The games are coming thick and fast as the business end of City’s World Cup-interrupted season arrives. Arguably, it has affected them more than most given that they supplied the most players of any English club. But they are coping well in the circumstances.
They are not going to break the remarkable points, wins, goals records of recent, phenomenally successful, Pep seasons in which they have won nine competitions in six years. But they remain on track to win two or three trophies, nonetheless.
It’s an exciting prospect as that other club across town thinks all their Christmases have come at once having just collected their first and only trophy in seven years.
Piers Morgan tweeted as he watched the unsubtle and over-the-top Wembley celebrations: ‘Can’t believe I’m watching a Man Utd manager & players dancing with joy after winning the Carabao Cup … so embarrassing’
So what have City’s two games this week taught us ? Well, quite a lot actually. The hard-fought draw at Leipzig emphasised, yet again, that nothing can be taken for granted in the Champions League. Every match in the knock-out rounds is a final, and momentary lapses in concentration, like Ederson and Dias’ combined failure to stop Leipzig’s equaliser, can be fatal.
Pep played it safer than of late by naming his most experienced available back four in Walker, Akanji, Dias and Ake, rather than the more aggressive back-three of previous weeks.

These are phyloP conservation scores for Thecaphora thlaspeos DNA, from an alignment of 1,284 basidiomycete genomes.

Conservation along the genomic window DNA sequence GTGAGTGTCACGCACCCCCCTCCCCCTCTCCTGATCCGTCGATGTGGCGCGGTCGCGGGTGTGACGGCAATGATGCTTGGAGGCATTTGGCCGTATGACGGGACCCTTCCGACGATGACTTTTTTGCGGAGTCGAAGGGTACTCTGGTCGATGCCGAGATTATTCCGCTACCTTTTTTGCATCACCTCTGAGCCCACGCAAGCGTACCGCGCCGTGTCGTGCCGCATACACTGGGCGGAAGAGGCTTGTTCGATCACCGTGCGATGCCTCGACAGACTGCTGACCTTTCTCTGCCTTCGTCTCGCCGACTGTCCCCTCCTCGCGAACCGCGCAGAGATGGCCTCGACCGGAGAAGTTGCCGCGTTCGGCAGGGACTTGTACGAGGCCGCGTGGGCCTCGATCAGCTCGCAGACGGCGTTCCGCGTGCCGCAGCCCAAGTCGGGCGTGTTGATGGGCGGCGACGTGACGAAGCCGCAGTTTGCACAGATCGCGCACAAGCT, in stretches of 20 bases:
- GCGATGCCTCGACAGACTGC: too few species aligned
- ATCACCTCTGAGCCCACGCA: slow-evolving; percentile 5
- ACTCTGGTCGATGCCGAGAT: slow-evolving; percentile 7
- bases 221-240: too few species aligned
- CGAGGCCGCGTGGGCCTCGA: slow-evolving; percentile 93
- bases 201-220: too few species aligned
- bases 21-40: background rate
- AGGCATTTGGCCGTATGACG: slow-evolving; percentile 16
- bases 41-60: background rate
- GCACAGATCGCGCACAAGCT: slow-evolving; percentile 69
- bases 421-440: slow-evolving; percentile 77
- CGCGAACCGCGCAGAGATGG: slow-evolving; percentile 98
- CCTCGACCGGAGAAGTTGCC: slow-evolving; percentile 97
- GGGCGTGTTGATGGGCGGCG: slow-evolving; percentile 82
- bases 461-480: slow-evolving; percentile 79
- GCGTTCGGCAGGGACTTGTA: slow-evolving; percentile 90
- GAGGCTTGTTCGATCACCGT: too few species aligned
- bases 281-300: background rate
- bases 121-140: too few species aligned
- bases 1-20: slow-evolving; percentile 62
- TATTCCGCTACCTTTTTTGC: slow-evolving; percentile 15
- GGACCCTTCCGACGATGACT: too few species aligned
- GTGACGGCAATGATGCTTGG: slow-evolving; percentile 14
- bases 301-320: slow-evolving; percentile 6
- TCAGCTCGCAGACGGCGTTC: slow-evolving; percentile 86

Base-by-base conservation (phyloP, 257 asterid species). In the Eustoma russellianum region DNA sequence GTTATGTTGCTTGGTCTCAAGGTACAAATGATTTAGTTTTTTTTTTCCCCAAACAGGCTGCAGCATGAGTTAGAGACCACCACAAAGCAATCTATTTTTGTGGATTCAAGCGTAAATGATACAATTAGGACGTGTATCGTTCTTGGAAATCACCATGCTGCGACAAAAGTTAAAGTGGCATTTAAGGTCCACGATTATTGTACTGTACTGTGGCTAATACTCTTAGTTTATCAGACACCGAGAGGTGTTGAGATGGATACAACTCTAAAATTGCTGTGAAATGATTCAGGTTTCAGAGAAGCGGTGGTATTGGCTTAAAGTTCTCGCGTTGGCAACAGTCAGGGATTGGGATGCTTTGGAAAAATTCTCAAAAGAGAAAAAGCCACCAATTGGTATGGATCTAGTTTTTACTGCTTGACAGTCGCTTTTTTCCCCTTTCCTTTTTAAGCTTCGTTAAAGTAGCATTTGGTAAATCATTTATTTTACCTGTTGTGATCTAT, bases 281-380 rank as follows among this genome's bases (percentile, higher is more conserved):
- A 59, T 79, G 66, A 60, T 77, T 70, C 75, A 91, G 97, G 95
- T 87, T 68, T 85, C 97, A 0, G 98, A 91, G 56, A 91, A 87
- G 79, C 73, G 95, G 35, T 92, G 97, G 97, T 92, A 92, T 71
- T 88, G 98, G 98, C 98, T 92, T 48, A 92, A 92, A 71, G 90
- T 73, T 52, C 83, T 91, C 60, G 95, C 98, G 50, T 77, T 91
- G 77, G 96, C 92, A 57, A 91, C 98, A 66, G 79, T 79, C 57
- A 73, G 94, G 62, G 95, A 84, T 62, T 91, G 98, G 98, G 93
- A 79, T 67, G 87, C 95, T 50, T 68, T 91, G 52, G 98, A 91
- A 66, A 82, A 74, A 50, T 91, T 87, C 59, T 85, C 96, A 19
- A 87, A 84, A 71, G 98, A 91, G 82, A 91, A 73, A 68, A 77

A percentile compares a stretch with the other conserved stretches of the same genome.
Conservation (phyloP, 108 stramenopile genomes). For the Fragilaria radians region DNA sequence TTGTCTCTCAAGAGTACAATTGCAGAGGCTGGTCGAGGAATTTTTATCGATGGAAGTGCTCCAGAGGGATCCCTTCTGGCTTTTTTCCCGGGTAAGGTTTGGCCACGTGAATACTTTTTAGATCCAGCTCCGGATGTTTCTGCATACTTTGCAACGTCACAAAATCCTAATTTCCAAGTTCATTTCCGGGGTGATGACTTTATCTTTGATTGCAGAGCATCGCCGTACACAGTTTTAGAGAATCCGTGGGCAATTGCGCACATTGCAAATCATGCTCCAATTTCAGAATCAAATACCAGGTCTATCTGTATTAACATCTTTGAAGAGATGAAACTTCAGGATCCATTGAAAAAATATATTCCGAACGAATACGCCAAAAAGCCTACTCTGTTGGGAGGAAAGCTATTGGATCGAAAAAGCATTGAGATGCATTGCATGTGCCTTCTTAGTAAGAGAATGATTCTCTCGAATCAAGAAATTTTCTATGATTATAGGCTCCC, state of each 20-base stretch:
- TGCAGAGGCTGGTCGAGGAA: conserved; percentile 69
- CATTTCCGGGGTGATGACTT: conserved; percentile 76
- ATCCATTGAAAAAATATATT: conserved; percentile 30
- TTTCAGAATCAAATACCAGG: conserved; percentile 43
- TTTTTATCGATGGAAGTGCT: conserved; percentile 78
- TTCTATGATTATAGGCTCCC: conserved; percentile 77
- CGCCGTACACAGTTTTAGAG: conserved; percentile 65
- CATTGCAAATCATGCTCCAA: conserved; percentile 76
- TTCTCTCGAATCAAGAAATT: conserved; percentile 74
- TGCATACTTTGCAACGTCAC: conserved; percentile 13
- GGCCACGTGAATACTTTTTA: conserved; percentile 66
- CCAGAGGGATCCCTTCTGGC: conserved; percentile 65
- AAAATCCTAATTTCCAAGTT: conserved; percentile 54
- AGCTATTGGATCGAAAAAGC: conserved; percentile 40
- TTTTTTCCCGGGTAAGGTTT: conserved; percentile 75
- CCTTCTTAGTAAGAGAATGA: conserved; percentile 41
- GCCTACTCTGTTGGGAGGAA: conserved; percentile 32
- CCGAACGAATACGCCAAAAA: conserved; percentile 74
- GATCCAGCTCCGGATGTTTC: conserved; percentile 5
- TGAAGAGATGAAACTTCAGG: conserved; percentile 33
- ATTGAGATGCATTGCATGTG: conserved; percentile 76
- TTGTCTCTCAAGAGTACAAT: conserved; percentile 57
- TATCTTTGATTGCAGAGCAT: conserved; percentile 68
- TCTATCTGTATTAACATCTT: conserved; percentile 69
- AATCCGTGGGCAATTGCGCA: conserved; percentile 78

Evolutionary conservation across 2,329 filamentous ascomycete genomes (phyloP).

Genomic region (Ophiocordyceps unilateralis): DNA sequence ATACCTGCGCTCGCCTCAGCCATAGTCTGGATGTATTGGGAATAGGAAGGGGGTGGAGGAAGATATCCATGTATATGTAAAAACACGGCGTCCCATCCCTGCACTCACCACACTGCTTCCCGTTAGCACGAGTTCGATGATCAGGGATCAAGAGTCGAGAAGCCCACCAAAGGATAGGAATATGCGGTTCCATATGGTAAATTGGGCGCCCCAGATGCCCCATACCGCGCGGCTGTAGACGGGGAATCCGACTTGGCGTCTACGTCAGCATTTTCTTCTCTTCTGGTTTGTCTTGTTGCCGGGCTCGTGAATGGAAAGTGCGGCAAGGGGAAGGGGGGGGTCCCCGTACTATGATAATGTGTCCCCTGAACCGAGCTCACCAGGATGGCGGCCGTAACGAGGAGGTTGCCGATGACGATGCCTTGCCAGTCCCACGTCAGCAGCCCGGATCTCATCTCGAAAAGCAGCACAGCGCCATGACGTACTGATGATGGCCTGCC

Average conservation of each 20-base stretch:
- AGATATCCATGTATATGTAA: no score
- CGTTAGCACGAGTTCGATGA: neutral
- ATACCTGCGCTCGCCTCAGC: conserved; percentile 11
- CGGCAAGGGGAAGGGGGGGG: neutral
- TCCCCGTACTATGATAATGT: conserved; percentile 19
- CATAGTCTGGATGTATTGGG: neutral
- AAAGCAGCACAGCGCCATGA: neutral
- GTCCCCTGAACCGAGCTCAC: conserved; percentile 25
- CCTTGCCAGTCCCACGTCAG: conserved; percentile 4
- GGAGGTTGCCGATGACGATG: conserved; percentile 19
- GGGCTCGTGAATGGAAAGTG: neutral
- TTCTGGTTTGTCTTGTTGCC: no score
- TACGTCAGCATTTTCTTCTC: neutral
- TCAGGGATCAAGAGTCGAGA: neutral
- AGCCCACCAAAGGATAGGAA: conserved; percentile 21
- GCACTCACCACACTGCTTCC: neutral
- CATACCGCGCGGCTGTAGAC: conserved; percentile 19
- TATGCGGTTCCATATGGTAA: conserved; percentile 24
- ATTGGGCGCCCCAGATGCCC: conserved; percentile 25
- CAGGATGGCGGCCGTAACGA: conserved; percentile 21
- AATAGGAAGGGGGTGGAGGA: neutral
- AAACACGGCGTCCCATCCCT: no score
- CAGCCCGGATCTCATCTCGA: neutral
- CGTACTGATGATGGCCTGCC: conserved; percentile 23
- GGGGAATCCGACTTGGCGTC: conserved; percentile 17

The system still allowed the full-backs to move inside to support Rodri in midfield when in possession while giving a more solid look to the whole footballing machine. It’s a sign of things to come as they progress, hopefully, to the final. Stones and Laporte will add competition and steel to this back four line-up when they return to full fitness.
Three days later at Bournemouth, against less robust opposition, Pep reverted to a more aggressive back-three with the prodigal Rico Lewis switching seamlessly between right back and an old-fashioned right half role alongside the immaculate Rodri and just behind the continually magnificent Gundogan and Bernardo ( readers will have noticed by now my reluctance to call him Silva out of respect to the incomparable David Silva)
Meanwhile, Haaland’s all-round performance at Bournemouth highlighted a player who has much more to offer than just his stellar goal records. As with Grealish, it takes time to adapt to the most complex and gifted managerial demands on the planet. But it is undoubtedly coming. Grealish’s superb form in this his second season bodes well for Haaland’s future, too.
Also at Bournemouth, Phil Foden, the most technically gifted English player of his generation, displayed a remarkable return to form. He seems to have suffered most from post-World Cup blues and is now ready to put pressure on both the incomparable Grealish and the excellent Mahrez to keep competition for the two wing slots fiercer than ever.
And a mention for the hugely talented and eternally patient World Cup winner Alvarez who is now not just back up for Haaland but a real challenger for the number 10 role alongside him, providing an excellent alternative for De Bruyne who may need wrapping in cotton wool as the run-in intensifies.
Phillips still has a way to go to put pressure on the midfield and allow Rodri to rest occasionally. But there were signs at Bournemouth that he’s getting there while also perhaps providing an alternative to Gundogan and Bernardo, giving them more rest periods during this breakneck twice-a-week schedule by playing alongside and maybe just ahead of Rodri.
The gathering storm of Gundogan and Bernardo’s potential Summer departures remains the biggest single squad issue and, while Phillips finally coming through will ease that worry, only big signings like Bellingham and Maddison will properly compensate. That’s going to be hard now with the alleged offences hanging over the club. A conundrum, indeed.